08/29/2012 (press release: OnlinePR)
New York City’s mayor, Michael Bloomberg, has created much controversy and discussion with his recent proposal to restrict the sale of sodas larger than 16 ounces at restaurants, movie theatres, and many other foodservice outlets within the city’s jurisdiction. If this proposal passes, it will be the first foodservice portion control measure mandated by the government. Incidentally, New York City was also the first to implement a citywide smoking ban and trans fat ban, which has encouraged a number of other cities to follow. Some may think this measure is extreme. But this could signify the start of government legislation taking a harder line role in the fight against obesity opposed to public education.
Americans have struggled with weight gain for decades. Even with the desire to make the right choices, it is simply difficult to do so with the temptation that exists in the marketplace. Nearly two-thirds of American adults are either overweight or obese. The Hartman Group, a consumer research firm that conducted a report on the subject in 2007, actually discovered that “Americans are increasingly experimenting with incorporating aspects of moderation into their lifestyles.” When the study concluded five years ago, results showed that “minimizing” is increasing and “supersizing” was decreasing. Part of the study evaluated the portion control challenges consumers face when eating at home, work, restaurants and while shopping. By no surprise, consumers were most challenged when dining out since the majority of Americans don’t realize what constitutes a “normal” food portion.
In the UK obesity problems cost us £4.2bn a year and affects one in four people. Our portion sizes have been increasing too. According to the results of a food survey by the Food Standards Agency supermarket ready meals have ballooned over the past 15 years with products such as curry, cottage pies, pasta dishes and casseroles now weighing in at twice the size they were in the 1990s. The same appears to be true for a wide range of takeaway meals with items such as burgers, fries, sandwiches and soft drinks being sold in serving sizes that are up to 100% bigger than they were two decades ago. Add this to the fact that during the same time period activity levels have either stayed the same or decreased.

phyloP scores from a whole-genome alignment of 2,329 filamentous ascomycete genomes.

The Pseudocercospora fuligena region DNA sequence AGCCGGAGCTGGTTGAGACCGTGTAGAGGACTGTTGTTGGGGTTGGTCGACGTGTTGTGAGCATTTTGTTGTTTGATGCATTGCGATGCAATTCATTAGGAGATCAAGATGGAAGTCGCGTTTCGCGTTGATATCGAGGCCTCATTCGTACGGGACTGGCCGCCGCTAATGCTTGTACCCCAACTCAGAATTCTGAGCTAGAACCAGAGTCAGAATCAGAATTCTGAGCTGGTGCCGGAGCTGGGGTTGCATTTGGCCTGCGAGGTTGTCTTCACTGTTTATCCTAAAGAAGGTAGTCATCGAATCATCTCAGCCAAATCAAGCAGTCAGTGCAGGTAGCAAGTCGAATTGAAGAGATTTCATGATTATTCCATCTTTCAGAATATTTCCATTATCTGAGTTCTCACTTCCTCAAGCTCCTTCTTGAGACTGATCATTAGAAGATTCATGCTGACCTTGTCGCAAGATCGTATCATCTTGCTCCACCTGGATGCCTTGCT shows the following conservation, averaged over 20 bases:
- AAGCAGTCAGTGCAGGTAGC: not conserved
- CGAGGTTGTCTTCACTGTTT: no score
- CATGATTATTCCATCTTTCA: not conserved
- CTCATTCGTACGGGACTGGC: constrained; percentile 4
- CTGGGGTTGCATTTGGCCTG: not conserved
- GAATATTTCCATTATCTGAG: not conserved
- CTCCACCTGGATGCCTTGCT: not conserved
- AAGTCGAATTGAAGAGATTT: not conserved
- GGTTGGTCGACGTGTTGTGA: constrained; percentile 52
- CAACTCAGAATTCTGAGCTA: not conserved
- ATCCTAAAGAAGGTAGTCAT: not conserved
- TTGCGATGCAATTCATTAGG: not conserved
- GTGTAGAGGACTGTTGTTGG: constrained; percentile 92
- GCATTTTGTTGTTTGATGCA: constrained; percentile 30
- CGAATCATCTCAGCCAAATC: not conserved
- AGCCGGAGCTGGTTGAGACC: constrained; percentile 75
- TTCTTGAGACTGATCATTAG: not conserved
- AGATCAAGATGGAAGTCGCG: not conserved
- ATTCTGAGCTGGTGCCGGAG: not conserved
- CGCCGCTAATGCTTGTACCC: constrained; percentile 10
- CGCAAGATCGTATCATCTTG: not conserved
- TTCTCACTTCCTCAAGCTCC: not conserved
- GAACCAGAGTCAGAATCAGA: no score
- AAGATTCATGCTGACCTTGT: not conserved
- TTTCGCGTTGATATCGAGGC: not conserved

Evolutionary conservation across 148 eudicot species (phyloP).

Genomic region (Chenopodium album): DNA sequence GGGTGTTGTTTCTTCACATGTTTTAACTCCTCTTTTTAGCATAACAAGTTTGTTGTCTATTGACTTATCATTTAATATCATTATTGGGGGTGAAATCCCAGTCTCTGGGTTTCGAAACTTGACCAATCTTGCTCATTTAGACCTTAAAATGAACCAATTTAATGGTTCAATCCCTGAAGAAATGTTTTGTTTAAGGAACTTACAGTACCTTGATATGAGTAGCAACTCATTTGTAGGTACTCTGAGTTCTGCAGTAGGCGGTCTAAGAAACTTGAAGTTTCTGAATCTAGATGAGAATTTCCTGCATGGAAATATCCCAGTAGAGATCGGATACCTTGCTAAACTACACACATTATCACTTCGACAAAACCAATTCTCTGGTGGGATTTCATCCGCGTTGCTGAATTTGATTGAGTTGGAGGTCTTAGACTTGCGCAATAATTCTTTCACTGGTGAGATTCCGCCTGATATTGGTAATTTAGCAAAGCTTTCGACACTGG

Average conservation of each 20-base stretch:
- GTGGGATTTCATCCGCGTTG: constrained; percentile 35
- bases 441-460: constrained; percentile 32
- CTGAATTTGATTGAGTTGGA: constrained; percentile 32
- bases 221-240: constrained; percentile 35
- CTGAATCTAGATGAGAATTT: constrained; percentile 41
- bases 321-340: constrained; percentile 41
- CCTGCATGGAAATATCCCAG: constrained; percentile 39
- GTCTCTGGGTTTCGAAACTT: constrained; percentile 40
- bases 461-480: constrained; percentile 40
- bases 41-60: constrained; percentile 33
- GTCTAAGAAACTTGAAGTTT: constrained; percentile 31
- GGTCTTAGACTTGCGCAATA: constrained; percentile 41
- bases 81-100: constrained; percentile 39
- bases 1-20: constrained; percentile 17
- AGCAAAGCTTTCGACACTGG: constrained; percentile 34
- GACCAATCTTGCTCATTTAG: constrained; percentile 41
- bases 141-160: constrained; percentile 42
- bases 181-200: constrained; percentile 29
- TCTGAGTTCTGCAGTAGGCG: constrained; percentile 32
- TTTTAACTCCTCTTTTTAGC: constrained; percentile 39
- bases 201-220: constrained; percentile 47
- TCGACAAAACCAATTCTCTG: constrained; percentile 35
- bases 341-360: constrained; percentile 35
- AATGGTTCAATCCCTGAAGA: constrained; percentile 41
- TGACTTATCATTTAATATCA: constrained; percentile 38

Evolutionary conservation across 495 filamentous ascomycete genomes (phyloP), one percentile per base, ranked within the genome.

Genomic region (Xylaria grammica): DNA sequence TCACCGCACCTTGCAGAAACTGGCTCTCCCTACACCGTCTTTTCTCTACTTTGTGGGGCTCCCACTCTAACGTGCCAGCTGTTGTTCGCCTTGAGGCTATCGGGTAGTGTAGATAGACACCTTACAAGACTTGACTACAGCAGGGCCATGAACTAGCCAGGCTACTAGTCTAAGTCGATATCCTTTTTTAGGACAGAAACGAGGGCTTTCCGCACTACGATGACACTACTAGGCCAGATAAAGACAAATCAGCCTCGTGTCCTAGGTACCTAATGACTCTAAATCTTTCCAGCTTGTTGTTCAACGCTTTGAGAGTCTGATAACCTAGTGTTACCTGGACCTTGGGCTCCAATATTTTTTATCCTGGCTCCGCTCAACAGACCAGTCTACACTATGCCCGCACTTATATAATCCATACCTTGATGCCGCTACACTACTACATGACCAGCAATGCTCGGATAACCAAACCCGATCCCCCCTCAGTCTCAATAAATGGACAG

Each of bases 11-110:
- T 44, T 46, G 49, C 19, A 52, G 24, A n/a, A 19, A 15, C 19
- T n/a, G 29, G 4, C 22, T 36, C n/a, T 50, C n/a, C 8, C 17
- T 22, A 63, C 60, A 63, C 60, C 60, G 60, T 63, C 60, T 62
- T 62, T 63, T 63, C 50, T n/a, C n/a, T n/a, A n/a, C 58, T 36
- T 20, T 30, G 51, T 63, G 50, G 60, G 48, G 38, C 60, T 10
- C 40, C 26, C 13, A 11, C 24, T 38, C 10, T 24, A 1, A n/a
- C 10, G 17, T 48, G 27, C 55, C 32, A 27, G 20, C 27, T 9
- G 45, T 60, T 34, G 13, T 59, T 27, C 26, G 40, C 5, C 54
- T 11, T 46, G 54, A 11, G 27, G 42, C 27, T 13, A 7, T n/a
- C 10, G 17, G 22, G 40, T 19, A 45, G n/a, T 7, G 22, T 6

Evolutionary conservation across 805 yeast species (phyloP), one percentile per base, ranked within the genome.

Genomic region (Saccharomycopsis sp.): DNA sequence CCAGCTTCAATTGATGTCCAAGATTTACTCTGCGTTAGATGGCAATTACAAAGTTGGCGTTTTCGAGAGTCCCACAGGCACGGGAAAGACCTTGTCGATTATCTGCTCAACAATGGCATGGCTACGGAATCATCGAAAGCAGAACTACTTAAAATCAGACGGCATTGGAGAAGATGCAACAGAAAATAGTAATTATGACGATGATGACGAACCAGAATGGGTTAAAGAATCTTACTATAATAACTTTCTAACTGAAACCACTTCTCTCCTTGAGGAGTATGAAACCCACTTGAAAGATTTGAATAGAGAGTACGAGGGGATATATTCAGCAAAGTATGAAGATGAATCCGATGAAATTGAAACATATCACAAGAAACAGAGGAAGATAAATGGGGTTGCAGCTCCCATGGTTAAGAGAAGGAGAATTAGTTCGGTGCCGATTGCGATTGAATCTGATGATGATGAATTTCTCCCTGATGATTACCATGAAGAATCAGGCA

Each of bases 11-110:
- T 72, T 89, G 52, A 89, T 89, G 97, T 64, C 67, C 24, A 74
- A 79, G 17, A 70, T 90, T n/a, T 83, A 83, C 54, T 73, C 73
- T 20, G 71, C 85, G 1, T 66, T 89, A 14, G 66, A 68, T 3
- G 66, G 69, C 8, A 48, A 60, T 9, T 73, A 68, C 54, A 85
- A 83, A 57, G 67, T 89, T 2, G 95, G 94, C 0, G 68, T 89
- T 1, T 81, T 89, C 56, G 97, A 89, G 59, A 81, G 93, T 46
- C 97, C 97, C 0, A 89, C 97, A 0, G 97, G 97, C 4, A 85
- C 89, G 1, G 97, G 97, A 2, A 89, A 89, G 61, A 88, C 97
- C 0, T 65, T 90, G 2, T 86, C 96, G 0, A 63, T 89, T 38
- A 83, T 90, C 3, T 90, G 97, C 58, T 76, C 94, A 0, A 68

However, we are beginning to see a growing number of snack manufacturers producing individually packaged 100-calorie portion packs. These products take the guesswork out of portioning. The trend is now catching on in restaurants, with many now voluntarily including calorie information as part of the government’s Responsibility Deal initiative. An increasing number are also offering a specific lower calorie category on their menus.
Caron Leckie, nutritionist at Diet Chef comments “The strength of evidence around portion size and increasing energy intakes means that any progress towards helping us achieve a healthier balanced diet will require some action on portion sizes. Diet Chef aims to make consumer choices easier providing portion-controlled meals for anyone wishing to lose weight as portion control is a fundamental part for both losing and maintaining weight”
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Diet Chef carefully counts the calories of all meals so dieters on the plan will be averaging less than 1,200 calories per day. The daily menu allows you to get delicious home delivered food, as well as offering a tasty and varied, healthy balanced plan encouraging dieters to lose weight at a healthy pace.
Those on the diet looking to check their own progress can do so using the weight loss calculator as well as sharing their weight loss success stories via the website or Diet Chef social media channels.
Visit the website: www.dietchef.co.uk
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Name: Diet Chef Three Sixty Communications
Telephone: 0207 580 8360
Email: [email protected]